1
10
1
10
0.07
σ C = 8.76 2.98ε
r 2 = 0.280
0.177
σC = 14.07ε
S D = 1.43
r 2 = 0.261
S D = 1.44
0
10
10 0
σC= 23.02 ε
0.263
0.14
σ C = 1.43 + 12.93ε
r 2 = 0.958
S D = 0.22
r 2 = 0.972
S D = 0.18
Sanderson (1988)
This Study
1
1
10
10
7
6
5
4
3
10 7
10 6
10 5
10 4
10 3
10
10
10
10
10
ε
ε, Strain Rate (s 1 )
, Strain Rate (s 1 )
Figure 21. Ice floe σc values calculated using eq 8 from
Figure 20. Ice floe σc values calculated using eq 8 from
this study compared with the data provided by Sanderson
the study compared with the data provided by
(1988). The data were fitted with nonloglog power
Sanderson (1988). The data were fitted with a single
equations.
term power equation.

presentation, no corrections have been made to
σc = 1970 ε0.32 φB0.95 .
˙
(10)
the data to account for differences in test tech
nique, ice porosity, grain size, or crystal orienta
In the boresight view of the data from the strain
tion. This is not unusual since some of these pa
rate window in Figure 22b, the "outlier" with
rameters were not measured or provided in the
the long offset tail at a strain rate of 7.9 107s1
original source material, as is the case for the
is very apparent. However, removing this data
Exxon data used in this report. For this reason
point and reanalyzing the remaining data gives
there is considerable scatter in the data. The up
a new equation whose calculated σc values do
per regression curve shown in Figure 20 fits the
not vary by more than 0.04 MPa from those cal
data from Sanderson; the lower curve represents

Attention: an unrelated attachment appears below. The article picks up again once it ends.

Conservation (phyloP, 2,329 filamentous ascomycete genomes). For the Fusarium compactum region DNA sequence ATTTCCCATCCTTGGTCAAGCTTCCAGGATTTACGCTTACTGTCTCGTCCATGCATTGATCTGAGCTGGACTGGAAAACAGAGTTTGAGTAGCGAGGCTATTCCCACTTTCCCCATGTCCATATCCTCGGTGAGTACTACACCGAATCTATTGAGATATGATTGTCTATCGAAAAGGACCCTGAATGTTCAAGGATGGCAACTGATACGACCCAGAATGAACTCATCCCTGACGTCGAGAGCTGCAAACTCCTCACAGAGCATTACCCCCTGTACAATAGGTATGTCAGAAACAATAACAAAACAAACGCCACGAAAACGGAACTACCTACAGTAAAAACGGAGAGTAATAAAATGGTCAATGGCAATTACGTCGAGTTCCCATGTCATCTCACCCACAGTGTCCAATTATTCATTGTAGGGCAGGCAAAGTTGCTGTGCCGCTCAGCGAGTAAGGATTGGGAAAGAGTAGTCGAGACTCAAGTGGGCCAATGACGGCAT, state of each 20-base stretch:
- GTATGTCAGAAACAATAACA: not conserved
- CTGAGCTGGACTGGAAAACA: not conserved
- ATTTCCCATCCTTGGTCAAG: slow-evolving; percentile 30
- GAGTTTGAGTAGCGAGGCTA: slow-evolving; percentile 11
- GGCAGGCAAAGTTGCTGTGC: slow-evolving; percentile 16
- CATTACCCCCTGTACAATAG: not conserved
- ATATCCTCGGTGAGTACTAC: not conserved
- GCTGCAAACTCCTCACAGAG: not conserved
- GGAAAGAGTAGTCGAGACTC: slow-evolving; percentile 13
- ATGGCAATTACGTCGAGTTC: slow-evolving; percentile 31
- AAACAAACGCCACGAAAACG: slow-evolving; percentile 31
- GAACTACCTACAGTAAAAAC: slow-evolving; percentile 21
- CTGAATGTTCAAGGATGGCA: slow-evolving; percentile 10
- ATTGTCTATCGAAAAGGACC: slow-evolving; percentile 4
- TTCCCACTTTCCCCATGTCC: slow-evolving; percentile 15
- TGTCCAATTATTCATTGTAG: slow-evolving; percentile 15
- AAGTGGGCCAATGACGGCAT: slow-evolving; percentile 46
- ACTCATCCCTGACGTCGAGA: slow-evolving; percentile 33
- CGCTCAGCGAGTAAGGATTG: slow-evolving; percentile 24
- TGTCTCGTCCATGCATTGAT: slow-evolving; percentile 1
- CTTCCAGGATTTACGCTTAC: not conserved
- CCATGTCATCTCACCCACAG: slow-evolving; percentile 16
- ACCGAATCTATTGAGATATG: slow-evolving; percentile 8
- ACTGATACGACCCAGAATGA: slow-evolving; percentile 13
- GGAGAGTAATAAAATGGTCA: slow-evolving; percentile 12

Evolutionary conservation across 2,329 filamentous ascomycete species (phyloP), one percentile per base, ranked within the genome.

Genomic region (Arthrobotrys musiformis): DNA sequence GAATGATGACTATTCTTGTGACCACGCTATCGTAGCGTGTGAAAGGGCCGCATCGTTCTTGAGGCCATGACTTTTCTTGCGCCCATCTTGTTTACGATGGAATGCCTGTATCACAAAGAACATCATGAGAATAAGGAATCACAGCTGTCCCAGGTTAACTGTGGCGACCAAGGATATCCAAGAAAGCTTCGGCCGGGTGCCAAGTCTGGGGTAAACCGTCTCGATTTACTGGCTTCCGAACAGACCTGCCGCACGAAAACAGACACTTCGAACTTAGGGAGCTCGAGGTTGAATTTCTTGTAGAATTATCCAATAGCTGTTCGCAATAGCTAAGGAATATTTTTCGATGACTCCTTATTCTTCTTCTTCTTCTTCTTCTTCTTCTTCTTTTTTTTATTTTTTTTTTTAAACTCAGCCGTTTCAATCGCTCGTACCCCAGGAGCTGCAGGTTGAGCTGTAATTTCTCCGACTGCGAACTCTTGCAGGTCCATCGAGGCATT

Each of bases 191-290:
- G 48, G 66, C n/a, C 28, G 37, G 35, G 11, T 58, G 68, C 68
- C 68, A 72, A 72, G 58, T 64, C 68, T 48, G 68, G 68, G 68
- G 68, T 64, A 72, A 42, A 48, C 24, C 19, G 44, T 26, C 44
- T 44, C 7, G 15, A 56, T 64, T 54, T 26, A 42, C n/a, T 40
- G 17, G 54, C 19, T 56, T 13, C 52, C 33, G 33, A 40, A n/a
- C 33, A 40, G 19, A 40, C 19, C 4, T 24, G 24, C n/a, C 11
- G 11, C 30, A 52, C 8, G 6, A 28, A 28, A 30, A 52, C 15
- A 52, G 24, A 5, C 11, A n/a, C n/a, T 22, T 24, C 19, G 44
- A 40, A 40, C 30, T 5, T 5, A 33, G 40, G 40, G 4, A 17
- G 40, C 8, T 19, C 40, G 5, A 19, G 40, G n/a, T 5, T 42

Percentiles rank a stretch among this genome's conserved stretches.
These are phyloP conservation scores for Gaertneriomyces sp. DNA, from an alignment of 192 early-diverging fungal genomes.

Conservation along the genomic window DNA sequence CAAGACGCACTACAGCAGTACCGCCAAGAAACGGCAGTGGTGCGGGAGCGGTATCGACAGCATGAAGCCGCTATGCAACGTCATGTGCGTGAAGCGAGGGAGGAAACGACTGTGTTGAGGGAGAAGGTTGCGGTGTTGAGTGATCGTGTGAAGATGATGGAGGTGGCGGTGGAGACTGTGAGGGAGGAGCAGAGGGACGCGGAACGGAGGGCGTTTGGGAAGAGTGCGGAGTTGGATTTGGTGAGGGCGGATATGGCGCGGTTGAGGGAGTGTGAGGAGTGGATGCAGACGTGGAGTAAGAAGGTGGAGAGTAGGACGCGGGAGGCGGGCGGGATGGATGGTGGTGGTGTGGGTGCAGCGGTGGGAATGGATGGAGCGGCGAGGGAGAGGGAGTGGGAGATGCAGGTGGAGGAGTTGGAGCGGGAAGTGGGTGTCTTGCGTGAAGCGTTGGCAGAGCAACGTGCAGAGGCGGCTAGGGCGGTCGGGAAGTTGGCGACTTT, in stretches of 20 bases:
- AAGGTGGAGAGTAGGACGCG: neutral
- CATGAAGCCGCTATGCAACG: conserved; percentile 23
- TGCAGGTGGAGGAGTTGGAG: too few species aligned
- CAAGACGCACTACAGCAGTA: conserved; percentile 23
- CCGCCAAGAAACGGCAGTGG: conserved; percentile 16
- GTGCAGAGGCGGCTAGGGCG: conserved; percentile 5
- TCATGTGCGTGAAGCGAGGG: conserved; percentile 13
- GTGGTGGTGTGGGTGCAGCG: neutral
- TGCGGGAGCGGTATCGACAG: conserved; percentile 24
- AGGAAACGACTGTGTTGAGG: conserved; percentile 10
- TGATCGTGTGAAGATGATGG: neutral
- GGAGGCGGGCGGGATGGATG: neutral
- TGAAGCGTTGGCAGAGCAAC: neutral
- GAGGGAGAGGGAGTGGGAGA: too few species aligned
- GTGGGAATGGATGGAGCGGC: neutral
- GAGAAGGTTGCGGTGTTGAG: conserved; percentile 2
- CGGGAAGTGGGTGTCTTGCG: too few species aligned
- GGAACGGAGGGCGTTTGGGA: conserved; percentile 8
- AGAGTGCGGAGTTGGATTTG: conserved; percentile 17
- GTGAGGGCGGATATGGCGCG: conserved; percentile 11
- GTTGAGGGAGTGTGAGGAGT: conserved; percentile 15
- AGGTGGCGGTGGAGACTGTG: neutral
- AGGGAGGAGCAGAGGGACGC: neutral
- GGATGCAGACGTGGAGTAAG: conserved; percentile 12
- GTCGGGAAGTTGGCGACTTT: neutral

culated by eq 10.
the data generated from eq 8. The small amount
of data from this study coupled with the un
ure surface shown in Figure 17 does not fit the
knowns mentioned above does not allow a defini
new data set as well as the power type equation
tive statement to be made on the difference be
in Figure 22. This may be seen by comparing the
tween the two lines. Clearly, the data from this
statistics listed in Figure 22 with those in Figure
study fit well within the scatter of the data from
23. The boresight view of the failure plane from
Sanderson. Both sets of data are statistically bet
the strain rate window (Fig. 23b) also indicates no
ter represented by the nonlinear curves shown in
fit improvement for the outlier over the failure
Figure 21. Here again, the failure surface appears
surface shown in Figure 22b.
to be a nonpowerlaw function of the strain rate.
Substituting the new νB data for the φB data
The Timco and Frederking (1990) study, which
and reanalyzing as before gives the results shown
resulted in the formulation of eq 6, is based on
in Figure 24. The expression for the failure surface
smallscale test results. How applicable this equa
is now
tion is to fullscale ice force assessments can be

σc = 523.24 ε 0.32 νB0.67 .
questioned on the basis of small to largescale
˙
(11)
scaling uncertainties. To avoid this problem, the
fullscale Exxon σc data were directly analyzed
As with the bulk porosity data, applying a curved
failure surface through the σc vs. bulk brine vol
using the values listed in the righthand bulk po
ume and ε data does not result in a statistically
˙
rosity column in Table 3. Applying eq 9 to analyze
the σc and ε data of Exxon vs. the aboverelated
˙
better curve fit.
φB values (Fig. 22a) gives the following expres
It is interesting that the σc vs. ε trend, as ob
˙
sion for the failure surface:
tained with eq 8 and from Sanderson's data, ap
12